I have read books with Kindle, Nook, and on my computer since 2010. I do like paper copies, but you can't carry 400 books in your purse or pocket, and if you move you pay 50 to 60 cents per pound to get them to your new place. Plus, some books are heavy and my fingers prefer less weight these days.
I didn't use library ebook services much, simply because I already had so many Kindle ebooks I hadn't read. However, some of what I want to read is expensive on commercial sites, especially audiobooks, so I've delved more into Libby, the free reading app most public libraries use.
How do you start using Libby? First, you need a library card. Then download the Libby App on your phone or laptop (or both).
Libby's own instructions are better than any I could write, and very clear. Visit Libby's Getting Started help pages. You need a Libby account, but it's free and you access it from the app you installed for Apple or Android (Google).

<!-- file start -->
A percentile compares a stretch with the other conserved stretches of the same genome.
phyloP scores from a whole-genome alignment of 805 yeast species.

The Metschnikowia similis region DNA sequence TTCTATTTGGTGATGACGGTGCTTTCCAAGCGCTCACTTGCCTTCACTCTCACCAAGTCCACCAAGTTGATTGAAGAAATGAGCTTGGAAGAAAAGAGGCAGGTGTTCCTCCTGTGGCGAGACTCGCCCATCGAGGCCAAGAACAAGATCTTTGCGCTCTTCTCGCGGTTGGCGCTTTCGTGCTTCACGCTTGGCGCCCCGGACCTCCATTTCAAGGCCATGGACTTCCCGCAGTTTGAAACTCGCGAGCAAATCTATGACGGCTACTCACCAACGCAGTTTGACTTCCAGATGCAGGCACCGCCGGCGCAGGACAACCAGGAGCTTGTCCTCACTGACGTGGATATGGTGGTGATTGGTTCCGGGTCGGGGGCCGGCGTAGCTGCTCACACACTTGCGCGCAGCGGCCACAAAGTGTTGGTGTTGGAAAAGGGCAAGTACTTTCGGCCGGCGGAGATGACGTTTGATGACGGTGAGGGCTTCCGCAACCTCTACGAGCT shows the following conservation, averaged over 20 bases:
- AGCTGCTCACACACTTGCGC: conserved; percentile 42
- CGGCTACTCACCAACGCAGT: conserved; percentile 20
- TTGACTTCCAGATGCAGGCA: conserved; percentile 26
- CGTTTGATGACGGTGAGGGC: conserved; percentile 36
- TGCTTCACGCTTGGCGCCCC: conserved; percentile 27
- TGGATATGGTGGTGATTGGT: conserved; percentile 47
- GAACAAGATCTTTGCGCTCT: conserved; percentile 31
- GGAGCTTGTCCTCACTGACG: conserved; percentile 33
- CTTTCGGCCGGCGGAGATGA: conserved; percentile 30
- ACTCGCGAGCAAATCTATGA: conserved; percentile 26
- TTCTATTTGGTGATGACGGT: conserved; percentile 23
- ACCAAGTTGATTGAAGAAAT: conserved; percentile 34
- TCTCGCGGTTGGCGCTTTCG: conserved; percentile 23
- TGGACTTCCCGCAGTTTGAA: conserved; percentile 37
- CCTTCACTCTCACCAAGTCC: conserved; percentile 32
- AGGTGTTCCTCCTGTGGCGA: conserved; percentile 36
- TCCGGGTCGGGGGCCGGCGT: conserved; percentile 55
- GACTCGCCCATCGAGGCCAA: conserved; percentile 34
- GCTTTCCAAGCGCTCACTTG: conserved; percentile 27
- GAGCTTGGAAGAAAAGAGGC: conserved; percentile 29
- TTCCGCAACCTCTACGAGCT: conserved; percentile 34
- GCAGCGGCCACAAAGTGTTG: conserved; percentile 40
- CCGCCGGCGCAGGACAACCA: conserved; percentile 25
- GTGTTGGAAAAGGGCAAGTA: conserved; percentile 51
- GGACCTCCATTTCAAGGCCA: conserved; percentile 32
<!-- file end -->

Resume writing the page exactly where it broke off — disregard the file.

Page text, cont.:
Once you've downloaded the app, sign in with your library card from your own library website or the Overdrive sign-in page, which lets you put in your library card number. (Overdrive is Libby's parent site.)
Overdrive signin for Libby with your lbrary card number. (There is a way to set up an account using your email, but I have not done this.)
Make sure to go to "account" and add your email and select your library. You'll do this by entering your zip code or libray name and selecting your library. Your library will usually be part of a consortium, so your zip code search may take you there first.
Once you are signed in, the fun begins. You'll usually see a list of bestselling books, but you can easily search by author, title, or subject. You may need to place a hold on a book, since libraries only have so many copies of a specific book. You'll be notified by email when it's available.
These are general guidelines. As with any app or software, explore a little. Books are always worth the time it takes to find them. Happy reading!
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